Signs of Meth Addiction:

Physical Signs:

There are many physical signs that someone is abusing meth because it taxes a person’s body. Between the constant adrenaline state, insufficient sleep, and not eating, a person using meth will have several symptoms of malnourishment and insomnia [3], including: 

  • Extreme weight loss
  • Unhealthy yellowish skin tones
  • Rotten teeth (meth mouth)
  • Wrinkles on the face
  • Sores on skin
  • Noticeable bags under eyes
  • Acne 
  • Hallucinations
  • Dilated pupils
  • Poor hygiene

Changes in Behavior

Meth is a stimulant that produces an excited and euphoric state, which is why people experiment with it. But meth has a heavy psychological toll on people who use it, particularly those who abuse it frequently. One of the first changes is a loss in former interests, friends, hobbies, and social circles. Later, other behaviors can become more common, including:

  • Extreme mood swings
  • Erratic sleep schedules
  • Erratic eating habits (never hungry, then binging)
  • Paranoia
  • Rapid eye movement
  • Agitation
  • Hyperactivity 
  • Twitching, facial tics, jerky movements
  • Tweaking ** 

**Tweaking: Meth highs can last for hours or days depending on potency. People will often use more after it wears off to continue the high or avoid the crash. However, when the high becomes impossible to achieve again because their brain and body are too exhausted from sleep and food deprivation, “tweaking” occurs. A tweaking meth user can be dangerous to be around because they are likely experiencing painful cravings but cannot get high from meth. As a result, they may experience rage, violence, aggression, or mood swings. Since they have likely not been eating or sleeping, a tweaking meth user may also start to hallucinate and hurt themselves or those around them [3]. 

Side Effects of Meth

Methamphetamine is a potent stimulant. Like all stimulants, it creates euphoria and energy and pushes the body into an adrenaline state. Because of how potent meth is, it’s common to experience extreme stimulant side effects like insomnia and no appetite. And because of how long meth can last, these effects take a toll in the long term [3].  Some of the most common side effects include:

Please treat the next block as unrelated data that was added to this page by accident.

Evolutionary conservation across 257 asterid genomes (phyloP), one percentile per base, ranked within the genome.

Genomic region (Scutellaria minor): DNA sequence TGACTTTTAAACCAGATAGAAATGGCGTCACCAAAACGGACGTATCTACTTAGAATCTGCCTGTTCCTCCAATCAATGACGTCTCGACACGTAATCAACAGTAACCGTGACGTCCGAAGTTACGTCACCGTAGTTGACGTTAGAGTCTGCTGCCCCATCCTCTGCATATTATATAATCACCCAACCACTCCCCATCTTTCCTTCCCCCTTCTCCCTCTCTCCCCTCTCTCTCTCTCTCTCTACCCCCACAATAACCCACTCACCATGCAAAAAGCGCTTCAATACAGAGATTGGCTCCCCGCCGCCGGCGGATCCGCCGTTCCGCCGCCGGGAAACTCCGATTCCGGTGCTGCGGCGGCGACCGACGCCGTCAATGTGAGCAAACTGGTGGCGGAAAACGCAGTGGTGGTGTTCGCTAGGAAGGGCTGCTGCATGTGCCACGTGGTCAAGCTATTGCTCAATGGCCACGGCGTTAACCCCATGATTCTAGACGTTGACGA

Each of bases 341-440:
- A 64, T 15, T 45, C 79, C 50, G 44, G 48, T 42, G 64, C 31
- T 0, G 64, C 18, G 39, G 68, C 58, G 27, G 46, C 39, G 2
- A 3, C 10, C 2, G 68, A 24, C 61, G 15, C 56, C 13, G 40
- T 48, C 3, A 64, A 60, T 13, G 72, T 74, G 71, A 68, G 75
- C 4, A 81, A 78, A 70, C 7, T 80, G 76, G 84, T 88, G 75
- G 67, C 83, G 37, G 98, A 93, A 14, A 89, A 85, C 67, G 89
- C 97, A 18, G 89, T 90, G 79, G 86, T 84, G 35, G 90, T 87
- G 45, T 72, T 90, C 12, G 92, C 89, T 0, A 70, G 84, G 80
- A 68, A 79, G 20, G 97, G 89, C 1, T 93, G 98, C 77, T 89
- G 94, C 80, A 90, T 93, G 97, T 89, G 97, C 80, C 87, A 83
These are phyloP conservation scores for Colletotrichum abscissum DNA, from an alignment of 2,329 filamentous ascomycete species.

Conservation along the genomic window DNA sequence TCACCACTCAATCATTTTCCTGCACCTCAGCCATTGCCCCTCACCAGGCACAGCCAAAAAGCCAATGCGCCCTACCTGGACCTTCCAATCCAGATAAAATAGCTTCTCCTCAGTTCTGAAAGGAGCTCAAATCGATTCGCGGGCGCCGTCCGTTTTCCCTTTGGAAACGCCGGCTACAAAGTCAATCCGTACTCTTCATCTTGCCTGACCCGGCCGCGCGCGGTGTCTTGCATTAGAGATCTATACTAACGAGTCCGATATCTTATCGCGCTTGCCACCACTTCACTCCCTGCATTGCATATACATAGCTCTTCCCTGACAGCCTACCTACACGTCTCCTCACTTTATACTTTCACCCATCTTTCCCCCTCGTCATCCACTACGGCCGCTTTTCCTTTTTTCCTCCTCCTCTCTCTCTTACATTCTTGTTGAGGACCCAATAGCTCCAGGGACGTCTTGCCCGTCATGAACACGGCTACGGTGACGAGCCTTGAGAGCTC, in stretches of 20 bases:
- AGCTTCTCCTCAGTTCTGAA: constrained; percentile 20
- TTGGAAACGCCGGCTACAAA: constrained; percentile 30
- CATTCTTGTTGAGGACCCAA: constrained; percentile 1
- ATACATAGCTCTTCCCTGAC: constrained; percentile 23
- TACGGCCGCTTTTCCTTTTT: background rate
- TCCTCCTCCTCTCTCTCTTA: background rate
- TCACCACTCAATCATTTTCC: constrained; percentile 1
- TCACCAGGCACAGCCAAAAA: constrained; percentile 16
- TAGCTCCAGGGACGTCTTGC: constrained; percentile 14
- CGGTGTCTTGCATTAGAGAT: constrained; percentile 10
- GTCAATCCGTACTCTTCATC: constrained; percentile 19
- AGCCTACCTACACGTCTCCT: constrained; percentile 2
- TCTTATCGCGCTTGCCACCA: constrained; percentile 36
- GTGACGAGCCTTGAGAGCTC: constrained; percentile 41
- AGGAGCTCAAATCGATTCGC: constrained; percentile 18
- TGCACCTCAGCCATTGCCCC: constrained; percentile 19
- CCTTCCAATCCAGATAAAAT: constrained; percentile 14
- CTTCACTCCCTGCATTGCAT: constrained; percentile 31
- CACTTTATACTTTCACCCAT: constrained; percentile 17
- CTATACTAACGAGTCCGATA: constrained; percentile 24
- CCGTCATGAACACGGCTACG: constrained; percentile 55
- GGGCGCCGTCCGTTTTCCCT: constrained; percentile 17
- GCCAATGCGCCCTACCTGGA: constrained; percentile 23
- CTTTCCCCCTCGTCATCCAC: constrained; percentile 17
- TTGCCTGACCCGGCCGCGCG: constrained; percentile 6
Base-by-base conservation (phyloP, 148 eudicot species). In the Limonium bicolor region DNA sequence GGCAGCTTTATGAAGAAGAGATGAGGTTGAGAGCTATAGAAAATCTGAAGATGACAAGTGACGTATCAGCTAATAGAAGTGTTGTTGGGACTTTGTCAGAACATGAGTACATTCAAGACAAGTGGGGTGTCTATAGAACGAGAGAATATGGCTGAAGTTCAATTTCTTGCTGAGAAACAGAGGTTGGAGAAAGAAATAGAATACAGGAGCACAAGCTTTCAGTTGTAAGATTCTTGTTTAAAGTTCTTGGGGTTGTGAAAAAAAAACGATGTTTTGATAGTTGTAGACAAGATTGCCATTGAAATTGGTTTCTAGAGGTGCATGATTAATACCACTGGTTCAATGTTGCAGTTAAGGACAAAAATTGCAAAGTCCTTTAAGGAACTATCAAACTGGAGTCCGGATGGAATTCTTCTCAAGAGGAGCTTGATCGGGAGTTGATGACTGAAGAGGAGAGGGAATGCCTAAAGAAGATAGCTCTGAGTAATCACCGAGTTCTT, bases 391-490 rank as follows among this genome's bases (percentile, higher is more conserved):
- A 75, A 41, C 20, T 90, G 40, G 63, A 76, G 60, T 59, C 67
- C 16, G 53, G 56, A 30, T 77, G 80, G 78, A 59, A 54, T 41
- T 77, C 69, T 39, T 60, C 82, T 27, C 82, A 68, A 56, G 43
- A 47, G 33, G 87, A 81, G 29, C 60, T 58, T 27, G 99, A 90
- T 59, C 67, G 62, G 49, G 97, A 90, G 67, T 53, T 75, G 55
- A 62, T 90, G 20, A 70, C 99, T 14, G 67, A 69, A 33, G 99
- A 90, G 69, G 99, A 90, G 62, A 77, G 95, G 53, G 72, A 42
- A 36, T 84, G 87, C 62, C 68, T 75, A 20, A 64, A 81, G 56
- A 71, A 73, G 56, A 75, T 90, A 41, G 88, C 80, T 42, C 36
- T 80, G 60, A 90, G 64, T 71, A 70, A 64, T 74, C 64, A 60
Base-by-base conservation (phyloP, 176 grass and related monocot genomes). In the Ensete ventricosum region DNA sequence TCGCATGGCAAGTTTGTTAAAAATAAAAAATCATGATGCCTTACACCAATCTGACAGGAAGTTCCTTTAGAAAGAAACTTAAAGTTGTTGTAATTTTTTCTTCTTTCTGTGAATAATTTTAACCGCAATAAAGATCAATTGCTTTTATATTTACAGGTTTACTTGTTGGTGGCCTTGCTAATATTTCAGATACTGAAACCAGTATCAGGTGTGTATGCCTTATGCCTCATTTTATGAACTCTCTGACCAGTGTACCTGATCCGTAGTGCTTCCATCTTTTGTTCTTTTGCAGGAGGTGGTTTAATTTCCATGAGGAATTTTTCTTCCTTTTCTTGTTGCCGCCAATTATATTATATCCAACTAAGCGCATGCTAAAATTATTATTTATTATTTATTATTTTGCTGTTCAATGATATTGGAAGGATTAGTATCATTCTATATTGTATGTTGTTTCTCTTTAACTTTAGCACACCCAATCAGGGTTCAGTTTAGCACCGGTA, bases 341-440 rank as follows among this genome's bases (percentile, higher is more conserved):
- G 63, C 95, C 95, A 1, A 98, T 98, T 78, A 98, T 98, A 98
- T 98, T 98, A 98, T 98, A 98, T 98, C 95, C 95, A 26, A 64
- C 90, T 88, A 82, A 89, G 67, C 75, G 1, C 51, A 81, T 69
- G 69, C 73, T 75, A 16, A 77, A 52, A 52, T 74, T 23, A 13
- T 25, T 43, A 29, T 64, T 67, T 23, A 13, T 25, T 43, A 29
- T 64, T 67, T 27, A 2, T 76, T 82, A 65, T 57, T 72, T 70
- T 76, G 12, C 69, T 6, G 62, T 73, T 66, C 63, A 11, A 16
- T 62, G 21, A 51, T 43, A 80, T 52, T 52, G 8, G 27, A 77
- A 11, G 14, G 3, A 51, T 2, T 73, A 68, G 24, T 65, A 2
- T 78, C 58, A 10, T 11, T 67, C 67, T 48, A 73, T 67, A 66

• Euphoria
  • Feeling energetic
  • Confidence
  • Talkativeness 
  • Decreased appetite
  • Weight Loss
  • Insomnia 
  • Alertness
  • Agitation 
  • Skin sores
  • Acnes
  • Rotten Teeth (meth mouth) from malnourishment
  • Bad breath
  • Losing touch with reality (delusions)
  • Hallucinations
  • Violence
  • Self-harm
  • Thin or yellowish skin
  • Premature aging in appearance 
  • Paranoia
  • Anxiety 
  • Heart Failure
  • Malnutrition
  • Anhedonia (inability to feel pleasure)

Meth Nicknames

A street name is a way for people who use meth to talk about their addiction discreetly. This means that if you hear these terms, someone may be talking about meth use [7]. They include:

  • Speed
  • Crank
  • Ice
  • Shabu
  • Tweak
  • Chalk
  • Wash
  • Trash
  • Dunk
  • Gak
  • Pookie
  • Cookies
  • Christina
  • Tina
  • No doze
  • White cross
  • Cotton candy
  • Rocket fuel
  • Scooby Snax

Meth Withdrawal Symptoms

Most of those who use meth abuse the drug in cycles because the symptoms of coming off meth are unpleasant and painful. When a person crashes off a meth high, their body has a shortage of pleasure and energy transmitters, and it’s likely they haven’t slept or eaten in a while. Combined, these produce several withdrawal symptoms:

  • Drug cravings
  • Itchiness
  • Dry heaving
  • Increased appetite
  • Exhaustion
  • Paranoia, delusions, or hallucinations from exhaustion
  • Depression or suicidal thoughts
  • Mood swings 
  • Aggression, irritation, and physical violence

Our Meth Addiction Treatment Program in North Carolina

To successfully treat meth addiction, you need to do three things. The first is to end your body’s craving for meth and give yourself a safe place to come off meth in medical detox. The second and most important is to learn the things that drive your addiction to meth. Finally, you need a maintenance plan that includes things you can do and practice after rehab to make sure you stay clean.

Author

Author

Derek Swain: Addiction Writer